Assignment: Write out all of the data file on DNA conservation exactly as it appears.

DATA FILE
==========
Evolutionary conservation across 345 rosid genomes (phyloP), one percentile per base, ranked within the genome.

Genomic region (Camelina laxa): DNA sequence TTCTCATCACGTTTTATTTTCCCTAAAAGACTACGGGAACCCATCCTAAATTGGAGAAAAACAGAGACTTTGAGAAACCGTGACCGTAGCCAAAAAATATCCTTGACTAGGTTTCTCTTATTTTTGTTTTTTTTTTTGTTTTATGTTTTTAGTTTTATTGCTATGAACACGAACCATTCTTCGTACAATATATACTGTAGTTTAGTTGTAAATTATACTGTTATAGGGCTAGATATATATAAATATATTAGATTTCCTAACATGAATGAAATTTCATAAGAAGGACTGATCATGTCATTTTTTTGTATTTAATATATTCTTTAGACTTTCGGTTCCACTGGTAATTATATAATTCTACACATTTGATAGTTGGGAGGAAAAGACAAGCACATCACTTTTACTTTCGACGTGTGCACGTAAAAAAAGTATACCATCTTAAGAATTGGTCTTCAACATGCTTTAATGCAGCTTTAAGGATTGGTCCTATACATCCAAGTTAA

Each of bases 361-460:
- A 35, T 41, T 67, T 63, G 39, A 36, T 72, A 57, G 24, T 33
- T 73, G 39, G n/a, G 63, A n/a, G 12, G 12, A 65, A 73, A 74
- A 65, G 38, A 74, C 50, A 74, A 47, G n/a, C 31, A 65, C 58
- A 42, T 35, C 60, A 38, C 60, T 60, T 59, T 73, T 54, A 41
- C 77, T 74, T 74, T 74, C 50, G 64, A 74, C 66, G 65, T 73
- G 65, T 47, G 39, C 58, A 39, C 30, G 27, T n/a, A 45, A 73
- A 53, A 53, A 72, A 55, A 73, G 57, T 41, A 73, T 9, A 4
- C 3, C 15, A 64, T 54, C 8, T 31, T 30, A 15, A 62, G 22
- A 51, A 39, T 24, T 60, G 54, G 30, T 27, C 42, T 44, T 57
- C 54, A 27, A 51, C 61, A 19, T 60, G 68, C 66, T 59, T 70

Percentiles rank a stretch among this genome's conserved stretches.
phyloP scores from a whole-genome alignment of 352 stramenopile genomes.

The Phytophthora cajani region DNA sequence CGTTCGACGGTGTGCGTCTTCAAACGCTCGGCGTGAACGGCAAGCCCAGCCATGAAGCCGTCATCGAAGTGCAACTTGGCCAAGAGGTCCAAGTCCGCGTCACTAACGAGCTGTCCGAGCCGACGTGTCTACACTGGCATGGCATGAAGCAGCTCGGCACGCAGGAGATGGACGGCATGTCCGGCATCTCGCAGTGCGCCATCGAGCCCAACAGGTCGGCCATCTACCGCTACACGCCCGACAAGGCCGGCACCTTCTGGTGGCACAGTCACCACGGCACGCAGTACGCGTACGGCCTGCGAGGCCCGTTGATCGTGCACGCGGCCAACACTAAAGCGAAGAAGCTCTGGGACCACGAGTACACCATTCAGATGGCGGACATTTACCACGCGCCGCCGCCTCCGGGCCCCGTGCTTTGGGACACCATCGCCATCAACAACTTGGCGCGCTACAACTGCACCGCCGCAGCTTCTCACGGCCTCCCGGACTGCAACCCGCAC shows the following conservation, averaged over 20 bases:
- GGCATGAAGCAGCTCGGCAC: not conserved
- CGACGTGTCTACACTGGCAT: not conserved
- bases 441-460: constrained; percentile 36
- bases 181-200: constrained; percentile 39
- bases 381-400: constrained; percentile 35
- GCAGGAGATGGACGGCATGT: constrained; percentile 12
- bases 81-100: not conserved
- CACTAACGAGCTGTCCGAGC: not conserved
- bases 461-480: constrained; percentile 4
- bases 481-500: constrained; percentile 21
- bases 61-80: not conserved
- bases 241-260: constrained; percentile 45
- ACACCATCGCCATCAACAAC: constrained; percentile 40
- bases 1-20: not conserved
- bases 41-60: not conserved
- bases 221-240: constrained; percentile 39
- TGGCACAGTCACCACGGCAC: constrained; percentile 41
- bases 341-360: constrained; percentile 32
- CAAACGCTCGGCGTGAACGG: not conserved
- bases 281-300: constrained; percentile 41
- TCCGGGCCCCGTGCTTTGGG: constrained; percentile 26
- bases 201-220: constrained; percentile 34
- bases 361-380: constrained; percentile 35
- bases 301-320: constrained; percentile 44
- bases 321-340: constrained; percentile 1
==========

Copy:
Evolutionary conservation across 345 rosid genomes (phyloP), one percentile per base, ranked within the genome.

Genomic region (Camelina laxa): DNA sequence TTCTCATCACGTTTTATTTTCCCTAAAAGACTACGGGAACCCATCCTAAATTGGAGAAAAACAGAGACTTTGAGAAACCGTGACCGTAGCCAAAAAATATCCTTGACTAGGTTTCTCTTATTTTTGTTTTTTTTTTTGTTTTATGTTTTTAGTTTTATTGCTATGAACACGAACCATTCTTCGTACAATATATACTGTAGTTTAGTTGTAAATTATACTGTTATAGGGCTAGATATATATAAATATATTAGATTTCCTAACATGAATGAAATTTCATAAGAAGGACTGATCATGTCATTTTTTTGTATTTAATATATTCTTTAGACTTTCGGTTCCACTGGTAATTATATAATTCTACACATTTGATAGTTGGGAGGAAAAGACAAGCACATCACTTTTACTTTCGACGTGTGCACGTAAAAAAAGTATACCATCTTAAGAATTGGTCTTCAACATGCTTTAATGCAGCTTTAAGGATTGGTCCTATACATCCAAGTTAA

Each of bases 361-460:
- A 35, T 41, T 67, T 63, G 39, A 36, T 72, A 57, G 24, T 33
- T 73, G 39, G n/a, G 63, A n/a, G 12, G 12, A 65, A 73, A 74
- A 65, G 38, A 74, C 50, A 74, A 47, G n/a, C 31, A 65, C 58
- A 42, T 35, C 60, A 38, C 60, T 60, T 59, T 73, T 54, A 41
- C 77, T 74, T 74, T 74, C 50, G 64, A 74, C 66, G 65, T 73
- G 65, T 47, G 39, C 58, A 39, C 30, G 27, T n/a, A 45, A 73
- A 53, A 53, A 72, A 55, A 73, G 57, T 41, A 73, T 9, A 4
- C 3, C 15, A 64, T 54, C 8, T 31, T 30, A 15, A 62, G 22
- A 51, A 39, T 24, T 60, G 54, G 30, T 27, C 42, T 44, T 57
- C 54, A 27, A 51, C 61, A 19, T 60, G 68, C 66, T 59, T 70

Percentiles rank a stretch among this genome's conserved stretches.
phyloP scores from a whole-genome alignment of 352 stramenopile genomes.

The Phytophthora cajani region DNA sequence CGTTCGACGGTGTGCGTCTTCAAACGCTCGGCGTGAACGGCAAGCCCAGCCATGAAGCCGTCATCGAAGTGCAACTTGGCCAAGAGGTCCAAGTCCGCGTCACTAACGAGCTGTCCGAGCCGACGTGTCTACACTGGCATGGCATGAAGCAGCTCGGCACGCAGGAGATGGACGGCATGTCCGGCATCTCGCAGTGCGCCATCGAGCCCAACAGGTCGGCCATCTACCGCTACACGCCCGACAAGGCCGGCACCTTCTGGTGGCACAGTCACCACGGCACGCAGTACGCGTACGGCCTGCGAGGCCCGTTGATCGTGCACGCGGCCAACACTAAAGCGAAGAAGCTCTGGGACCACGAGTACACCATTCAGATGGCGGACATTTACCACGCGCCGCCGCCTCCGGGCCCCGTGCTTTGGGACACCATCGCCATCAACAACTTGGCGCGCTACAACTGCACCGCCGCAGCTTCTCACGGCCTCCCGGACTGCAACCCGCAC shows the following conservation, averaged over 20 bases:
- GGCATGAAGCAGCTCGGCAC: not conserved
- CGACGTGTCTACACTGGCAT: not conserved
- bases 441-460: constrained; percentile 36
- bases 181-200: constrained; percentile 39
- bases 381-400: constrained; percentile 35
- GCAGGAGATGGACGGCATGT: constrained; percentile 12
- bases 81-100: not conserved
- CACTAACGAGCTGTCCGAGC: not conserved
- bases 461-480: constrained; percentile 4
- bases 481-500: constrained; percentile 21
- bases 61-80: not conserved
- bases 241-260: constrained; percentile 45
- ACACCATCGCCATCAACAAC: constrained; percentile 40
- bases 1-20: not conserved
- bases 41-60: not conserved
- bases 221-240: constrained; percentile 39
- TGGCACAGTCACCACGGCAC: constrained; percentile 41
- bases 341-360: constrained; percentile 32
- CAAACGCTCGGCGTGAACGG: not conserved
- bases 281-300: constrained; percentile 41
- TCCGGGCCCCGTGCTTTGGG: constrained; percentile 26
- bases 201-220: constrained; percentile 34
- bases 361-380: constrained; percentile 35
- bases 301-320: constrained; percentile 44
- bases 321-340: constrained; percentile 1